The Last Lions begins with a startling statistic: in only 50 years, the lion population in the wild has dropped from 450,000 to 20,000. Dereck Joubert's documentary spotlights the stresses facing the remaining animals by focusing on one lion family. While the anthropomorphism Joubert employs to tell the lions' story may strike some as cloying, ultimately that doesn't distract from this tale of survival in an inhospitable environment. Expect modest box office returns for a film that will appeal equally to lovers of the big cats and those interested in animal and environmental issues.
Though all sorts of problems are contributing to the decline of the giant cats, it is human encroachment into the animals' territory that is the big culprit in Last Lions. In Botswana's Osavango Delta, a new pride of lions displaced from their native terrain stakes out a new home, evicting a lioness and her three cubs in the process. The lioness Joubert dubs Ma di Tau ("Mother of Lions") has limited options: she can't get past the pride; in another direction, a fire rages; if she strays too far in another direction, she'll run into humans where she can be shot as a predator or just for her meat. Her only choice is to set up residence on Duba Island, but to get there she has to cross a crocodile infested river with her little cubs swimming along behind her. Her new home comes with its own set of problems—there is little for her to hunt besides a large herd of buffalo, those massive beasts are as much a threat to her as she is to them, and there is the threat of floods during the rainy season.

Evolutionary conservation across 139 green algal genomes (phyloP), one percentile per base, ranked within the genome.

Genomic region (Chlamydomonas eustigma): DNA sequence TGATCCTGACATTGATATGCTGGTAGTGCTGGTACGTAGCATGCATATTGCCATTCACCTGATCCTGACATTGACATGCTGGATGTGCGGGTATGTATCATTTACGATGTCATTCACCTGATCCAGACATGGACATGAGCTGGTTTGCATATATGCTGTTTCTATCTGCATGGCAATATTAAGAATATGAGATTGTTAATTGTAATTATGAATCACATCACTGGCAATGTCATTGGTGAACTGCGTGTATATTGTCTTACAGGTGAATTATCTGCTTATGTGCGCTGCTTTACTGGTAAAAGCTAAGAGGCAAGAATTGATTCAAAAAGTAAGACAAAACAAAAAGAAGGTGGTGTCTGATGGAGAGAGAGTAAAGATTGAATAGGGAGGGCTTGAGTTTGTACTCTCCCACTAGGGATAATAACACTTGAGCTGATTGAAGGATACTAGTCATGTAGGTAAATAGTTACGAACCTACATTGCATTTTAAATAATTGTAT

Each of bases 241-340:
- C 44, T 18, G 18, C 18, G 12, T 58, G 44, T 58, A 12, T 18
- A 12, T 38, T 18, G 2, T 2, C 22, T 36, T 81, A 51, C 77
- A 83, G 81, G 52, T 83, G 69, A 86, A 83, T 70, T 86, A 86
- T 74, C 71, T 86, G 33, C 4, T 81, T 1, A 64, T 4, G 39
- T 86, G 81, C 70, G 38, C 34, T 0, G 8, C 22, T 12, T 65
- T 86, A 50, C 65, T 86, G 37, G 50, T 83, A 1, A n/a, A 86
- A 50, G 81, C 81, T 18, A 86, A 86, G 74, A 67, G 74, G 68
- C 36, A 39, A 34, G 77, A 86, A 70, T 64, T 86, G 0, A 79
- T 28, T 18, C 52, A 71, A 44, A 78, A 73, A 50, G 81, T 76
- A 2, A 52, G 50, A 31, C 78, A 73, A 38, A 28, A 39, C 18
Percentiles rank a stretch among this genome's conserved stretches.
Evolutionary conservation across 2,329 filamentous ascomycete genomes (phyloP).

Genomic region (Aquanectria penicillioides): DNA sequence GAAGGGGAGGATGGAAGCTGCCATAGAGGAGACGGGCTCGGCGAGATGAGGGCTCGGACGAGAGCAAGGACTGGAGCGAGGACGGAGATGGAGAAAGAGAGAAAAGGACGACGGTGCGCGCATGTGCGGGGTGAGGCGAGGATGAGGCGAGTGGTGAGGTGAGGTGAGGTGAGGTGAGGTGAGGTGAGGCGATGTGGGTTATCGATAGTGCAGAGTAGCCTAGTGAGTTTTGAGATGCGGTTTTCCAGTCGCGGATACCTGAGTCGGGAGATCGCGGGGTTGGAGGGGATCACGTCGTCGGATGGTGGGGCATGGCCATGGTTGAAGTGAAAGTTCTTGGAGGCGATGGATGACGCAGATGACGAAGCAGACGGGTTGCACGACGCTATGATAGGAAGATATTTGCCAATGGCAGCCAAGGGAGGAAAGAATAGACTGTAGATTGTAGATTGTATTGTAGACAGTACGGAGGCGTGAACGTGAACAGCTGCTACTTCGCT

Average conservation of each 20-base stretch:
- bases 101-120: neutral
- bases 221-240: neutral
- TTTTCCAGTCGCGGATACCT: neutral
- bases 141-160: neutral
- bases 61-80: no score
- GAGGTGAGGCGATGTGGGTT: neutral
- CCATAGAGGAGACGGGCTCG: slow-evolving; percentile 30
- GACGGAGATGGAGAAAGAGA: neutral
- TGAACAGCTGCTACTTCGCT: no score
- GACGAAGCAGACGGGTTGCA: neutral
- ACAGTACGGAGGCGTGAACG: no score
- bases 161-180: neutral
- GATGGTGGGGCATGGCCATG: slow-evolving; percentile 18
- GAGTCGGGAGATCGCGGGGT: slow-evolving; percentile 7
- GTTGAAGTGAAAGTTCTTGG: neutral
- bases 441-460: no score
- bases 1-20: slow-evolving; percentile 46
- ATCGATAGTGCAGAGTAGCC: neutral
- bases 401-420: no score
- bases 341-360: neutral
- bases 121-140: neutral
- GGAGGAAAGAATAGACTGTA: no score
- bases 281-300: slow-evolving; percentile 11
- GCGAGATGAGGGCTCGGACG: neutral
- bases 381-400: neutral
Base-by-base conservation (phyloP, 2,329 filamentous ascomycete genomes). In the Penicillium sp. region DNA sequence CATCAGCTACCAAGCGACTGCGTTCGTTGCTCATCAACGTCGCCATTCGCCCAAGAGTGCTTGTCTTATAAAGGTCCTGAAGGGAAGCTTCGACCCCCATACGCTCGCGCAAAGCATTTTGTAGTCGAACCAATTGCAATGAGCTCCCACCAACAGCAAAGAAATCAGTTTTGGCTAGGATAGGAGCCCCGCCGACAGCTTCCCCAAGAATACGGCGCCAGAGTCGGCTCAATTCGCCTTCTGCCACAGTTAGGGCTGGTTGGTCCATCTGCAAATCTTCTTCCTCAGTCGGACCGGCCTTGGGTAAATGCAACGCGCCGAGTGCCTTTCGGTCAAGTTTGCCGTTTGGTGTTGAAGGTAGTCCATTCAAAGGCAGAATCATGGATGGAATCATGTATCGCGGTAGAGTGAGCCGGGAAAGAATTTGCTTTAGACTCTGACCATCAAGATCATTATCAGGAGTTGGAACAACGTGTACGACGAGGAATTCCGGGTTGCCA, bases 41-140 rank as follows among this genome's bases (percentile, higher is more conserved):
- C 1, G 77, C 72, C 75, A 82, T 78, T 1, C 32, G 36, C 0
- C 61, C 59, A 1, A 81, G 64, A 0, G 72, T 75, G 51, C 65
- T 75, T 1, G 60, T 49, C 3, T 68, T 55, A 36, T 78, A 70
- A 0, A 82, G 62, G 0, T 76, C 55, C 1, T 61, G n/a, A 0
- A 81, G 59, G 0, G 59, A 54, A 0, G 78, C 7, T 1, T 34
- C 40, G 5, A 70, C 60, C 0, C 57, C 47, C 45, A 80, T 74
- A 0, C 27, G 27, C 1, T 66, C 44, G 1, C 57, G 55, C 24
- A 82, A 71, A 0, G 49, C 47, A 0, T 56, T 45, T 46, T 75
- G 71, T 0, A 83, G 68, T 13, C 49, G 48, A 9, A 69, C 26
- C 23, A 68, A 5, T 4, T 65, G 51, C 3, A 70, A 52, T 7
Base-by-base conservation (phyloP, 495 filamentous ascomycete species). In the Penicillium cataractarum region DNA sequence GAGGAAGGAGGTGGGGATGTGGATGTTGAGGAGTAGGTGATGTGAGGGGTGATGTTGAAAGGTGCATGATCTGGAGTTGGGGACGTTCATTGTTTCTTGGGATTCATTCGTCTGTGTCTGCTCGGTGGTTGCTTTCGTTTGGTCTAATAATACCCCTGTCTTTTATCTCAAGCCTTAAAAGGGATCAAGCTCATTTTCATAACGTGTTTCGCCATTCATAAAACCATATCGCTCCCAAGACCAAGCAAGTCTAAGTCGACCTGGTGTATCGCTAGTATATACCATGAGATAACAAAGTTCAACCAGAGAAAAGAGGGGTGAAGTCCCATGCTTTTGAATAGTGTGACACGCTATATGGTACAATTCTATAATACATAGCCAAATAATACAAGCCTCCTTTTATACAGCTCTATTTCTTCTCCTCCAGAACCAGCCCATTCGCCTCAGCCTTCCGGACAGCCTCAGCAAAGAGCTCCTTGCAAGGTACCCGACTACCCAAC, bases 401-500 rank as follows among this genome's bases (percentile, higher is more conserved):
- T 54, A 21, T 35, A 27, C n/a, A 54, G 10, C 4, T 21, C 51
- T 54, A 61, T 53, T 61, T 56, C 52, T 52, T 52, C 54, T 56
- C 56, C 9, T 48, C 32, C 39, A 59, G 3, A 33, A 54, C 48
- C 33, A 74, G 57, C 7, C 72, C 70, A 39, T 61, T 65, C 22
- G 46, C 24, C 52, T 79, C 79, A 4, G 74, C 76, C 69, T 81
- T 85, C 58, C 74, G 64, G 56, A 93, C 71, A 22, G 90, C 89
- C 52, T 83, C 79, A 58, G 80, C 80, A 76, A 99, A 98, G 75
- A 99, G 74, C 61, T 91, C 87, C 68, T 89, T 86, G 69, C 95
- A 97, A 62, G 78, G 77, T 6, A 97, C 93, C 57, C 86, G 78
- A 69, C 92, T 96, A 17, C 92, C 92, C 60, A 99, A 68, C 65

There is a touch of humor in hearing The Lion King's Scar, Jeremy Irons (a frequent Joubert collaborator) narrate this story of the big cats, but the narration becomes precious when Ma di Tau's actions are too often described in human terms. It is a touch that is not even necessary. The lions' story without those flourishes is fascinating enough as it describes an intelligent animal that goes against many traits naturalists ascribe to the species' in a bid to ensure her survival and that of her young. The anthropomorphism employed in the voiceover is hardly necessary. The danger facing these beautiful animals is only too plain.
Other aspects of the narration are better, especially those that emphasize this lioness' adaptation to her circumstances. Some of the images are stunning, especially an early night scene that captures a vastly outnumbered Ma di Tau fighting the invading pride. Joubert and his wife, wildlife photographer Beverly Joubert, have lived on Duba Island for seven years. Their familiarity with the cats, buffalo, hyenas and other creatures that make the region their home is evident as is their distress over the dwindling lion population. The film and its companion book by the Jouberts are a plea to reverse that trend, the stakes made concrete by this one lion standing in for the 20,000.
Distributor: National Geographic Entertainment
Director: Dereck Joubert
Producer: Beverly Joubert, Dereck Joubert, Lisa Truitt and Chris Miller
Rating: PG for some violent images involving animal life.
Running time: 88 min
Release date: February 18 ltd.